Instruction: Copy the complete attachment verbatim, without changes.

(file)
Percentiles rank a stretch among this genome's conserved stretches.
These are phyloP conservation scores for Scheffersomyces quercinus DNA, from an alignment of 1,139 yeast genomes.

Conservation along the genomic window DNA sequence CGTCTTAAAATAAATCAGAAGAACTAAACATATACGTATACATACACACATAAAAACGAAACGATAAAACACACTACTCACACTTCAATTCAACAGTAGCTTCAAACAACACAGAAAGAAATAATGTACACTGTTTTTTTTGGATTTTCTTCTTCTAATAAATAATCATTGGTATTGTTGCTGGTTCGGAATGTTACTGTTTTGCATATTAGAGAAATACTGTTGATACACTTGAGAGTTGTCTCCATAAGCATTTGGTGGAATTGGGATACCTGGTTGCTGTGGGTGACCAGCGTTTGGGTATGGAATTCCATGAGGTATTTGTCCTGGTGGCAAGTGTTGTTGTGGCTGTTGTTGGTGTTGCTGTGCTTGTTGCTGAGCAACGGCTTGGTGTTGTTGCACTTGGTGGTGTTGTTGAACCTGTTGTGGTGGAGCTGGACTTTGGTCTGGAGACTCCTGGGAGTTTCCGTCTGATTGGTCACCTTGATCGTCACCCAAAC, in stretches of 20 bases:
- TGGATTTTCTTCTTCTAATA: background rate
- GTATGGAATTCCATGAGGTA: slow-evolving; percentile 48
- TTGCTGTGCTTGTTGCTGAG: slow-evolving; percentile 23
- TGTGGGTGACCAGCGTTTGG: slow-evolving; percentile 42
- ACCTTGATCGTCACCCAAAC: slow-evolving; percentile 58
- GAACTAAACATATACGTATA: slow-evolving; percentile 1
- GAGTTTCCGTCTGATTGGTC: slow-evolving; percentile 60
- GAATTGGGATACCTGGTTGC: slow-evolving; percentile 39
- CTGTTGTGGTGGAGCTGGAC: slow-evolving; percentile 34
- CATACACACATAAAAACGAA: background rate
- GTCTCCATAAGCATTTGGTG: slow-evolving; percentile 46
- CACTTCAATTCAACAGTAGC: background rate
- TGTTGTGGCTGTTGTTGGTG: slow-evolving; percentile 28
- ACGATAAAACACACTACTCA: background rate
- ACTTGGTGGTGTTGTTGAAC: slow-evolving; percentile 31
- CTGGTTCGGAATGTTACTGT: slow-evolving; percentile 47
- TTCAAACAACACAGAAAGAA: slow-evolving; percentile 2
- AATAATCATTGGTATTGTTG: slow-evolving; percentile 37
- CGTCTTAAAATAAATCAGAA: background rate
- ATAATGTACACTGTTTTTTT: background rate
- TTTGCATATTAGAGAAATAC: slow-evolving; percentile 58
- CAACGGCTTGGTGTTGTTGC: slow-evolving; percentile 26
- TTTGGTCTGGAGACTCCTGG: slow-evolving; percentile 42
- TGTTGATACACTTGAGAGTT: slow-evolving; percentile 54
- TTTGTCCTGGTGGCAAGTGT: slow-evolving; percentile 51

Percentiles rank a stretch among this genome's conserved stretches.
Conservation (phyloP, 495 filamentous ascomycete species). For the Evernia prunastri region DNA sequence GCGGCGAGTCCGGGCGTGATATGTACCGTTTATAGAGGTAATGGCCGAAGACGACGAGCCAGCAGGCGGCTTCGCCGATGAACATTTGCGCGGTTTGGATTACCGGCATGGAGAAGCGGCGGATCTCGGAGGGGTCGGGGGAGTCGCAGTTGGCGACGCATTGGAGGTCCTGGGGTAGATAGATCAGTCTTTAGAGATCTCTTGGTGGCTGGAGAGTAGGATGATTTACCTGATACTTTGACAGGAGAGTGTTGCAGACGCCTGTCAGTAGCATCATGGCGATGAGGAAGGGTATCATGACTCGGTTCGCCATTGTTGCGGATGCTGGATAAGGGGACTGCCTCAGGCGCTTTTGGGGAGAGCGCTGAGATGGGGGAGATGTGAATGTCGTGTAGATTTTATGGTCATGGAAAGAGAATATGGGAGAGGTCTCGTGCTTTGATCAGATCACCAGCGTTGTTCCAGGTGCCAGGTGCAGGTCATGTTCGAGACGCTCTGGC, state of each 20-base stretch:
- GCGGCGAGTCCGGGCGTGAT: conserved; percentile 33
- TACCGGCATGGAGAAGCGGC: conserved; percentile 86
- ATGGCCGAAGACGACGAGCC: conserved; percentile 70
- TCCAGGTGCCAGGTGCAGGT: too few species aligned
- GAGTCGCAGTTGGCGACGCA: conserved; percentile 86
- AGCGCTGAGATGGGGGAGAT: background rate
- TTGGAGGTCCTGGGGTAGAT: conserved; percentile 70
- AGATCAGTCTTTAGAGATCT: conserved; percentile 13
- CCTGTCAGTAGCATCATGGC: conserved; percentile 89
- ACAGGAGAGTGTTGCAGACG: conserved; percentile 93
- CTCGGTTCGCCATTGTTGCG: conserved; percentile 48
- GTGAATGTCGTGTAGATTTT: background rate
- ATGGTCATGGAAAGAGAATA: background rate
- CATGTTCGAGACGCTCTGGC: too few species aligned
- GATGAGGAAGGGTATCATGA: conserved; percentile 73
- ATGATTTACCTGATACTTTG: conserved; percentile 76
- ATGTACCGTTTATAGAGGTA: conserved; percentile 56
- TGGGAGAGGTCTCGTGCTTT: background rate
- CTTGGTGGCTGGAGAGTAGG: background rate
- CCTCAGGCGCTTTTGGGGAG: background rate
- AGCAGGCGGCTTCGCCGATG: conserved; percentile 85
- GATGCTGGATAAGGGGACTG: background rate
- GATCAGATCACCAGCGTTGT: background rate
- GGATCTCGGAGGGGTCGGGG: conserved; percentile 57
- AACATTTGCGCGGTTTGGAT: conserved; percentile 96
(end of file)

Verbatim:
Percentiles rank a stretch among this genome's conserved stretches.
These are phyloP conservation scores for Scheffersomyces quercinus DNA, from an alignment of 1,139 yeast genomes.

Conservation along the genomic window DNA sequence CGTCTTAAAATAAATCAGAAGAACTAAACATATACGTATACATACACACATAAAAACGAAACGATAAAACACACTACTCACACTTCAATTCAACAGTAGCTTCAAACAACACAGAAAGAAATAATGTACACTGTTTTTTTTGGATTTTCTTCTTCTAATAAATAATCATTGGTATTGTTGCTGGTTCGGAATGTTACTGTTTTGCATATTAGAGAAATACTGTTGATACACTTGAGAGTTGTCTCCATAAGCATTTGGTGGAATTGGGATACCTGGTTGCTGTGGGTGACCAGCGTTTGGGTATGGAATTCCATGAGGTATTTGTCCTGGTGGCAAGTGTTGTTGTGGCTGTTGTTGGTGTTGCTGTGCTTGTTGCTGAGCAACGGCTTGGTGTTGTTGCACTTGGTGGTGTTGTTGAACCTGTTGTGGTGGAGCTGGACTTTGGTCTGGAGACTCCTGGGAGTTTCCGTCTGATTGGTCACCTTGATCGTCACCCAAAC, in stretches of 20 bases:
- TGGATTTTCTTCTTCTAATA: background rate
- GTATGGAATTCCATGAGGTA: slow-evolving; percentile 48
- TTGCTGTGCTTGTTGCTGAG: slow-evolving; percentile 23
- TGTGGGTGACCAGCGTTTGG: slow-evolving; percentile 42
- ACCTTGATCGTCACCCAAAC: slow-evolving; percentile 58
- GAACTAAACATATACGTATA: slow-evolving; percentile 1
- GAGTTTCCGTCTGATTGGTC: slow-evolving; percentile 60
- GAATTGGGATACCTGGTTGC: slow-evolving; percentile 39
- CTGTTGTGGTGGAGCTGGAC: slow-evolving; percentile 34
- CATACACACATAAAAACGAA: background rate
- GTCTCCATAAGCATTTGGTG: slow-evolving; percentile 46
- CACTTCAATTCAACAGTAGC: background rate
- TGTTGTGGCTGTTGTTGGTG: slow-evolving; percentile 28
- ACGATAAAACACACTACTCA: background rate
- ACTTGGTGGTGTTGTTGAAC: slow-evolving; percentile 31
- CTGGTTCGGAATGTTACTGT: slow-evolving; percentile 47
- TTCAAACAACACAGAAAGAA: slow-evolving; percentile 2
- AATAATCATTGGTATTGTTG: slow-evolving; percentile 37
- CGTCTTAAAATAAATCAGAA: background rate
- ATAATGTACACTGTTTTTTT: background rate
- TTTGCATATTAGAGAAATAC: slow-evolving; percentile 58
- CAACGGCTTGGTGTTGTTGC: slow-evolving; percentile 26
- TTTGGTCTGGAGACTCCTGG: slow-evolving; percentile 42
- TGTTGATACACTTGAGAGTT: slow-evolving; percentile 54
- TTTGTCCTGGTGGCAAGTGT: slow-evolving; percentile 51

Percentiles rank a stretch among this genome's conserved stretches.
Conservation (phyloP, 495 filamentous ascomycete species). For the Evernia prunastri region DNA sequence GCGGCGAGTCCGGGCGTGATATGTACCGTTTATAGAGGTAATGGCCGAAGACGACGAGCCAGCAGGCGGCTTCGCCGATGAACATTTGCGCGGTTTGGATTACCGGCATGGAGAAGCGGCGGATCTCGGAGGGGTCGGGGGAGTCGCAGTTGGCGACGCATTGGAGGTCCTGGGGTAGATAGATCAGTCTTTAGAGATCTCTTGGTGGCTGGAGAGTAGGATGATTTACCTGATACTTTGACAGGAGAGTGTTGCAGACGCCTGTCAGTAGCATCATGGCGATGAGGAAGGGTATCATGACTCGGTTCGCCATTGTTGCGGATGCTGGATAAGGGGACTGCCTCAGGCGCTTTTGGGGAGAGCGCTGAGATGGGGGAGATGTGAATGTCGTGTAGATTTTATGGTCATGGAAAGAGAATATGGGAGAGGTCTCGTGCTTTGATCAGATCACCAGCGTTGTTCCAGGTGCCAGGTGCAGGTCATGTTCGAGACGCTCTGGC, state of each 20-base stretch:
- GCGGCGAGTCCGGGCGTGAT: conserved; percentile 33
- TACCGGCATGGAGAAGCGGC: conserved; percentile 86
- ATGGCCGAAGACGACGAGCC: conserved; percentile 70
- TCCAGGTGCCAGGTGCAGGT: too few species aligned
- GAGTCGCAGTTGGCGACGCA: conserved; percentile 86
- AGCGCTGAGATGGGGGAGAT: background rate
- TTGGAGGTCCTGGGGTAGAT: conserved; percentile 70
- AGATCAGTCTTTAGAGATCT: conserved; percentile 13
- CCTGTCAGTAGCATCATGGC: conserved; percentile 89
- ACAGGAGAGTGTTGCAGACG: conserved; percentile 93
- CTCGGTTCGCCATTGTTGCG: conserved; percentile 48
- GTGAATGTCGTGTAGATTTT: background rate
- ATGGTCATGGAAAGAGAATA: background rate
- CATGTTCGAGACGCTCTGGC: too few species aligned
- GATGAGGAAGGGTATCATGA: conserved; percentile 73
- ATGATTTACCTGATACTTTG: conserved; percentile 76
- ATGTACCGTTTATAGAGGTA: conserved; percentile 56
- TGGGAGAGGTCTCGTGCTTT: background rate
- CTTGGTGGCTGGAGAGTAGG: background rate
- CCTCAGGCGCTTTTGGGGAG: background rate
- AGCAGGCGGCTTCGCCGATG: conserved; percentile 85
- GATGCTGGATAAGGGGACTG: background rate
- GATCAGATCACCAGCGTTGT: background rate
- GGATCTCGGAGGGGTCGGGG: conserved; percentile 57
- AACATTTGCGCGGTTTGGAT: conserved; percentile 96